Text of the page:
Navigating the C’s of Paid Ads

If you’re new to online marketing you’ve probably recently discovered that Internet marketing is the land of abbreviations. CPM, CPC, CPL, CPA, CTR, what does it all mean?

Don’t fret, we spell it out for you in this week’s #WhatisWednesday!

Let’s start with CPM.


CPM stands for cost per thousand. This means you are charged per 1,000 impressions. (Impressions are the number of times your ad has been seen.) This form of payment allows you to reach the most people, but does not track the number of people who actually click on your ad.

Pro: CPM is a great way to increase brand recognition. It gets your ad in front of the most people. This is a great way for a new business to get their name and face out into the market.

Con: CPM is not the most cost effective way to market. The cost of an ad can jump in a short amount of time, depending on how many people view your ad. Your cost per click will inevitably be higher than with other methods, because you are paying per view, regardless of if your ad is clicked on.


CPC stands for Cost per Click. When using this method, you are only charged each time someone clicks the link on your ad. Your ad will most likely reach less people than with CPM, but you will be able to track how many people made it from the ad to your site. CPC is also sometimes referred to as PPC (Pay per Click)

Pros: You don’t pay per view, so people will be able to view your ad at no cost to you! CPC also provides a clear way to measure the number of people your ad is attracting to your site.

Cons: In order for your ad to be seen and potentially clicked, you have to outbid other advertisers.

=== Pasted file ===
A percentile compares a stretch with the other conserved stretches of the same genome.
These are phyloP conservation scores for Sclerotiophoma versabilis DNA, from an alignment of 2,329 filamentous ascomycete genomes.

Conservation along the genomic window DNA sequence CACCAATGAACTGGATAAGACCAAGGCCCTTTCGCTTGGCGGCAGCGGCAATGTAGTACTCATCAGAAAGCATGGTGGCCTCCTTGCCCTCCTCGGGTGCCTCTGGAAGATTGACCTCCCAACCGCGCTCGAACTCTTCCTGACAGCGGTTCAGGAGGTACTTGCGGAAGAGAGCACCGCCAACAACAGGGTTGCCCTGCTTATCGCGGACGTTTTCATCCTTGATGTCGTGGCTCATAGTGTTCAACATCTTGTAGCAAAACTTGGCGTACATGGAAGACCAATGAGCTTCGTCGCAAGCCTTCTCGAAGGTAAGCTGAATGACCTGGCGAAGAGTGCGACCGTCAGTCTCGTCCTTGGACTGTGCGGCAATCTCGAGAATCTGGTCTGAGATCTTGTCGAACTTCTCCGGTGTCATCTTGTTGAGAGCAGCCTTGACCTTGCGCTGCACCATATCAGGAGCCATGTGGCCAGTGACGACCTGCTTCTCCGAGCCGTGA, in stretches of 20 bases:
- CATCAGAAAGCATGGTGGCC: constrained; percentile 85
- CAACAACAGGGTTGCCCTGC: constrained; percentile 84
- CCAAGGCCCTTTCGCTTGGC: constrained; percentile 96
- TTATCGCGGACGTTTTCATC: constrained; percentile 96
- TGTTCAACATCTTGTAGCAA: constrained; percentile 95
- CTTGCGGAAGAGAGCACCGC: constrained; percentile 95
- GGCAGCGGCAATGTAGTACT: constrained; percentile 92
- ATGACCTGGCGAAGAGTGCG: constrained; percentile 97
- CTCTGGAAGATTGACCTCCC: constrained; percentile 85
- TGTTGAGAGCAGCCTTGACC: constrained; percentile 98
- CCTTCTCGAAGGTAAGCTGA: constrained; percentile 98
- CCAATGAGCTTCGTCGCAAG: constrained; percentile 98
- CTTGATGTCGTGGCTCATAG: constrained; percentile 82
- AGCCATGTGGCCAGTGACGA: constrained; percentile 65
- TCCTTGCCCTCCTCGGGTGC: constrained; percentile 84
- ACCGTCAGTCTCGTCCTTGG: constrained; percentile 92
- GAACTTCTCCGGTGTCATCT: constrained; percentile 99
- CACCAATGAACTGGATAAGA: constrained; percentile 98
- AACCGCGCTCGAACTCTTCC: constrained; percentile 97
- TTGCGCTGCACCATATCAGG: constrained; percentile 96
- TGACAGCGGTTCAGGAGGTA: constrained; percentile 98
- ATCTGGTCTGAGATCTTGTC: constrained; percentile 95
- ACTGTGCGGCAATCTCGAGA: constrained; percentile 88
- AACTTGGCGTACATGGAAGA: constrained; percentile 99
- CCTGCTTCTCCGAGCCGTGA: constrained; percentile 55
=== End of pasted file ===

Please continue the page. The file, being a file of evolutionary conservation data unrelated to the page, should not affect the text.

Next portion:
CPL is the abbreviation for cost per lead. When you use this method, you only pay each time someone views your ad, clicks on it, then takes action to become a qualified lead, such as subscribing to a newsletter or free offer.

Pros: Great way to add clients to your listserv and newsletter and start them on a funnel towards a sale.

Cons: One of the most expensive methods and may not result in any sales, if you do not follow up.


Cost Per Acquisition is similar to cost per lead, but in addition to viewing your ad and clicking on it, the person must complete a purchase before you are charged. This is the most expensive of all the options, but is a good choice if you want to know how much you’re spending on marketing vs. how much you are making in sales.

Pros: With CPA, you are paying for action. You are guaranteed to make money or acquire new customers.

Cons: This is the most expensive method and, like with CPL, you must outbid others vying for their ad to be seen as well.


Click Through Rate is the number of times your ad was clicked divided by the number of times it was seen (impressions). CTR are important because the higher your ratio, the less expensive a CPC campaign will be.

When you break it down, the C’s really aren’t so complicated, are they?


Navigating the C’s of Paid Ads